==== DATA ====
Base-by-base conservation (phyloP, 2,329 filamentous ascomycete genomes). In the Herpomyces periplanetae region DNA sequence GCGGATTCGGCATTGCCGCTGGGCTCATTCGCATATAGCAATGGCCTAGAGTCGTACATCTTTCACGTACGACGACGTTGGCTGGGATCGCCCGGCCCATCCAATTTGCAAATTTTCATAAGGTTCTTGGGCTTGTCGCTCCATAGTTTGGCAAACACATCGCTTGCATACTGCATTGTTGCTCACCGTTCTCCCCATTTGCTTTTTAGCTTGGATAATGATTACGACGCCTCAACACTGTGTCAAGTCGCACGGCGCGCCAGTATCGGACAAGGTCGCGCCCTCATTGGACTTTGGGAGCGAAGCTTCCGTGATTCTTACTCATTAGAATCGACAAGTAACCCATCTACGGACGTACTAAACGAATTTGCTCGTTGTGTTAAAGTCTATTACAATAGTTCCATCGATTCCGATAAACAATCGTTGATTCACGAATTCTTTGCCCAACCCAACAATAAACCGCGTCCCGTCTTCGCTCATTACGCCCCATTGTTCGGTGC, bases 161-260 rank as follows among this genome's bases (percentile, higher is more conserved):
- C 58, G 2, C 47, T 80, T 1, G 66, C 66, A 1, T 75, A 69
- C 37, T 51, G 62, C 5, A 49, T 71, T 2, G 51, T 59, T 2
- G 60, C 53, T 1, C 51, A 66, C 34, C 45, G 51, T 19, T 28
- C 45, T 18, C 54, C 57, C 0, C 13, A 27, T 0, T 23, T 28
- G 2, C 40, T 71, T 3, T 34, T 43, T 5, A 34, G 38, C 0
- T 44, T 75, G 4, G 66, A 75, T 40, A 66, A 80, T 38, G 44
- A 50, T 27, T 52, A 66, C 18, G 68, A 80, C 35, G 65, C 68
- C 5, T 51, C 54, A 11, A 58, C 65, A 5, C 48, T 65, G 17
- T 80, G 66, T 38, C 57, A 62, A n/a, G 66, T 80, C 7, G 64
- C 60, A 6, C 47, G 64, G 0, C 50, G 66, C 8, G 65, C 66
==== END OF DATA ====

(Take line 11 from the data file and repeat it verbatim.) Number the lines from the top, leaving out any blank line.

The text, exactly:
- C 60, A 6, C 47, G 64, G 0, C 50, G 66, C 8, G 65, C 66